Site of the week! (a non-recurring weekly feature on Moneydick.com)
The Beautiful Brain explores the latest findings from the ever-growing field of neuroscience through monthly podcasts, essays, reviews, galleries and more, with particular attention to the dialogue between the arts and sciences. The site illuminates important new questions about creativity, the mind of the artist, and the mind of the observer that modern neuroscience is helping us to answer, or at least to provide part of an answer. Instances where art seeks to answer questions of a traditionally scientific nature are also of great interest, and for that reason you will hear from artists as well as scientists on The Beautiful Brain.
Their most recent post: “Exquisite Data: a Review of Cajal’s Butterflies of the Soul” is completely RAD.
I recently worked on plopping in a new WordPress theme, various voodoo, and awesomification:
Nate Silver, the hero of statistics made famous by the past two elections has the following computation regarding airplane safety in light of recent inept terrorists:
There were a total of 674 passengers, not counting crew or the terrorists themselves, on the flights on which these incidents occurred. By contrast, there have been 7,015,630,000 passenger enplanements over the past decade. Therefore, the odds of being on given departure which is the subject of a terrorist incident have been 1 in 10,408,947 over the past decade. By contrast, the odds of being struck by lightning in a given year are about 1 in 500,000. This means that you could board 20 flights per year and still be less likely to be the subject of an attempted terrorist attack than to be struck by lightning.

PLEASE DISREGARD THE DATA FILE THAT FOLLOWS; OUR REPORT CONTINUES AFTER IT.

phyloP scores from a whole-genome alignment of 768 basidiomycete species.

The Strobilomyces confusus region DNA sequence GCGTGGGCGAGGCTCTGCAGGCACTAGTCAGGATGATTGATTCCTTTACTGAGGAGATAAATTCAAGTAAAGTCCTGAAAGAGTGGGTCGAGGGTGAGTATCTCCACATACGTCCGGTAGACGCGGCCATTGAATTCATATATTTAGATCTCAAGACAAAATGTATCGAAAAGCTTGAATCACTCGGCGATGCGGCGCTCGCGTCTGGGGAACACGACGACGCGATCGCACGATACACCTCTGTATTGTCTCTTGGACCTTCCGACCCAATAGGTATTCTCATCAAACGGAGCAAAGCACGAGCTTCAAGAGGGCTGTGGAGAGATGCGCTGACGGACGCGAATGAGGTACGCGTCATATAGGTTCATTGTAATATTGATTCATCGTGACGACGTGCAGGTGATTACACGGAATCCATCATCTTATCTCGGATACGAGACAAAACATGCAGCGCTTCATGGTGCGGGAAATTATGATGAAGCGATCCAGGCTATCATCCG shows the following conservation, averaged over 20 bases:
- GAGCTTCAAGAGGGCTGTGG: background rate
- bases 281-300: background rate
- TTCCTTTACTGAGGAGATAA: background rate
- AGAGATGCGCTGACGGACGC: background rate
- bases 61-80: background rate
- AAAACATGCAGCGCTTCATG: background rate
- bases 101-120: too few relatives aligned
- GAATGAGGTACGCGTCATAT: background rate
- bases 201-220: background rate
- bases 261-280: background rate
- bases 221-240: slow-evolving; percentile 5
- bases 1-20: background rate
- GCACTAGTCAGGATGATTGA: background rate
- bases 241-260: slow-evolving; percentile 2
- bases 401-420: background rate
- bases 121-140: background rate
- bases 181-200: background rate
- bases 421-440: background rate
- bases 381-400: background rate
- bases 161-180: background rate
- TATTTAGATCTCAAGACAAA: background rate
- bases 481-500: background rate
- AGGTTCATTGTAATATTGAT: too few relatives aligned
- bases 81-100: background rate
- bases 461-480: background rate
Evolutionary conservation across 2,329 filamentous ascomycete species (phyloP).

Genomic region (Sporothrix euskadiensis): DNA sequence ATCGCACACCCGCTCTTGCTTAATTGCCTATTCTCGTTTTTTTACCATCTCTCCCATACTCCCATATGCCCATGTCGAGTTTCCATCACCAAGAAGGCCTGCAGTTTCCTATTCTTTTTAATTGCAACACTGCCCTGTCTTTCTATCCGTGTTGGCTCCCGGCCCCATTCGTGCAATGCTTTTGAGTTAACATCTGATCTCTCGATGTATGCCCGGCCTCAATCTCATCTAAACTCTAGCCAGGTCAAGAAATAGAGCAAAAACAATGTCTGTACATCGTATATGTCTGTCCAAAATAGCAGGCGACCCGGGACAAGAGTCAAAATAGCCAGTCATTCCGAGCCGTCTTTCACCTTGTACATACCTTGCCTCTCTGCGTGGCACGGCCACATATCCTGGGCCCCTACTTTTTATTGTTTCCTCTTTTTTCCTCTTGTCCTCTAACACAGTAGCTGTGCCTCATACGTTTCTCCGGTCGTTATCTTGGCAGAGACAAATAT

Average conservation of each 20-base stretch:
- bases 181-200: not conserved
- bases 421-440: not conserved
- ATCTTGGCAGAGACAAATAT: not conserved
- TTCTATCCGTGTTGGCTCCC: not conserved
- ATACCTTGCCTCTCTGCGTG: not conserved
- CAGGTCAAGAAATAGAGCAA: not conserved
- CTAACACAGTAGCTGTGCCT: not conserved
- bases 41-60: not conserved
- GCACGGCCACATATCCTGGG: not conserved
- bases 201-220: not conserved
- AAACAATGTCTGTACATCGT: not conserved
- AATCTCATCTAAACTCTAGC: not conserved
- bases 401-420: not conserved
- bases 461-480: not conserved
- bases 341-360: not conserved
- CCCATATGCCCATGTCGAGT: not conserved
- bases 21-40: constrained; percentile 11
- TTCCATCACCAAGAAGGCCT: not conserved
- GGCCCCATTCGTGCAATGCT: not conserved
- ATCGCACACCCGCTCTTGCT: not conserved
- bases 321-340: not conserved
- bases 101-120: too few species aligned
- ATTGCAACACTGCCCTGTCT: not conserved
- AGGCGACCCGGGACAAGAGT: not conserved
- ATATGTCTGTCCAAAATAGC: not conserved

Actuarial escape velocity: Actuarial escape velocity occurs when … life expectancy increases faster than one year per one year of research. (via)
In other words, this is the moment when science has reached the point where one can be kept alive indefinitely. The ‘Maximum Life Foundation‘ says that the 30 and under crowd will see that day. Scared yet?
Possible? Consider ‘The Methuselah Flies,’ who lived about 3x longer than they would normally had they not been genetically altered.
See: Rose, M. R., H. B. Passananti, and M. Matos, eds. 2004. Methuselah flies: A case study in the evolution of aging. World Scientific Publishing, Singapore.